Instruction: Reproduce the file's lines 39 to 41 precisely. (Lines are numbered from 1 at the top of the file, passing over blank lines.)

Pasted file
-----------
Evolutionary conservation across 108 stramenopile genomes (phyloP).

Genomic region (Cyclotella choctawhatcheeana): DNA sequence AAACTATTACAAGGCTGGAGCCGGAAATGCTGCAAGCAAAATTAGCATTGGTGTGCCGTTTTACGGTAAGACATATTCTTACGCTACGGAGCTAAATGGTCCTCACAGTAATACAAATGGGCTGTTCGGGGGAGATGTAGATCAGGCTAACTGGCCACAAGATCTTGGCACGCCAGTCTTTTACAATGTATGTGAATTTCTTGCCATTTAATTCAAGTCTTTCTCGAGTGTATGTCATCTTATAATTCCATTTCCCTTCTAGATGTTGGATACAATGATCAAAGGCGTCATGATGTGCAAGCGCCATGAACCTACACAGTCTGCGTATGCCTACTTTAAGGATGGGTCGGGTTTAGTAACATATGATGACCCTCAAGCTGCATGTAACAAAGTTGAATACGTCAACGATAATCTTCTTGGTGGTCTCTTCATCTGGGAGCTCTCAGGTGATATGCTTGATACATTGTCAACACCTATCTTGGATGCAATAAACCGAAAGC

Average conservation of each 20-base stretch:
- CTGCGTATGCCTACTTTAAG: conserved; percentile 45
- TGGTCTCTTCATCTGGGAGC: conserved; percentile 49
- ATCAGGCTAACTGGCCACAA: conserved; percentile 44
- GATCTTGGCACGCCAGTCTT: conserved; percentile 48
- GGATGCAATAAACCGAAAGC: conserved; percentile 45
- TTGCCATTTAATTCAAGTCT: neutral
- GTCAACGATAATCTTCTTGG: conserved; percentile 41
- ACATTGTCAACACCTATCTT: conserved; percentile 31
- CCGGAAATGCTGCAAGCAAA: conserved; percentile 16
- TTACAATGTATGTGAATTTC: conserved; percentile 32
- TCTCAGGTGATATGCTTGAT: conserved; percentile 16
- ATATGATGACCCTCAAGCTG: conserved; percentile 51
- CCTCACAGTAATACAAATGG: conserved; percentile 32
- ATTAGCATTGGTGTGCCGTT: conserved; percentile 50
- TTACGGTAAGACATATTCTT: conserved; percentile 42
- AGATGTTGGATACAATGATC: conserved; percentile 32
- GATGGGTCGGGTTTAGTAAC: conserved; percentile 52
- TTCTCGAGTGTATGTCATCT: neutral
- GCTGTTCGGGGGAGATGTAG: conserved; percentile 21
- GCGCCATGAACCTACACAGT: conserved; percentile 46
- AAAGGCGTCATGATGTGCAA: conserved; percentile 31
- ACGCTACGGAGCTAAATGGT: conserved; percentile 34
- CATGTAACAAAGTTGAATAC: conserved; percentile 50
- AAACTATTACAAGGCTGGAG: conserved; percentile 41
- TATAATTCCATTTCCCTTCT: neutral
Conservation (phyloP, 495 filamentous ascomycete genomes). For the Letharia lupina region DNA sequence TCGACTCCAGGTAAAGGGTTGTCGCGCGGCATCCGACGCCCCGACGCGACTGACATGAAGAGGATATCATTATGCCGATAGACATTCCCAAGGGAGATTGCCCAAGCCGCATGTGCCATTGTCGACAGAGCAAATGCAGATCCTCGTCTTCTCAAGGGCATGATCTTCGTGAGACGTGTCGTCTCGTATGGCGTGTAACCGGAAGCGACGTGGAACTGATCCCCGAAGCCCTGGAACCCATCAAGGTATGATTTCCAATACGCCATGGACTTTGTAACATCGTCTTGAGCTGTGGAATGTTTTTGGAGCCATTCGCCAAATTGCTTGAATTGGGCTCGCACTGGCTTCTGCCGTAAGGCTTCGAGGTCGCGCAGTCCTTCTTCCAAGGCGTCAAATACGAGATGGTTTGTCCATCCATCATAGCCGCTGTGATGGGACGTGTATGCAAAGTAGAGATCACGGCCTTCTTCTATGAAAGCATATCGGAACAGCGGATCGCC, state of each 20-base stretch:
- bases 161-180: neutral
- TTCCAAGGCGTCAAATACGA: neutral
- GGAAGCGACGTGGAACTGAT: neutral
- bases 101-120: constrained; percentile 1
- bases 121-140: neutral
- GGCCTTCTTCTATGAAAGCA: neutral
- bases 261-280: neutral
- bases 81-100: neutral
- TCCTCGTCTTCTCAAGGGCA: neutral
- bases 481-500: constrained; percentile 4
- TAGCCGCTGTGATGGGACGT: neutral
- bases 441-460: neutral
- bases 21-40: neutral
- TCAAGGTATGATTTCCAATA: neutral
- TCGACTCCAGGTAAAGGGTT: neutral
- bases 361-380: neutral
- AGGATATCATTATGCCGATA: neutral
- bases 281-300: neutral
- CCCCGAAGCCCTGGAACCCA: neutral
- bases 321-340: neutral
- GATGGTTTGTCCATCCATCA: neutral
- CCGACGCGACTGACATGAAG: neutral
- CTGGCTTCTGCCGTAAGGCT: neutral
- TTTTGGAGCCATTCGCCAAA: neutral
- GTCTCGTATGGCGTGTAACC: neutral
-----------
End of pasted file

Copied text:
- bases 481-500: constrained; percentile 4
- TAGCCGCTGTGATGGGACGT: neutral
- bases 441-460: neutral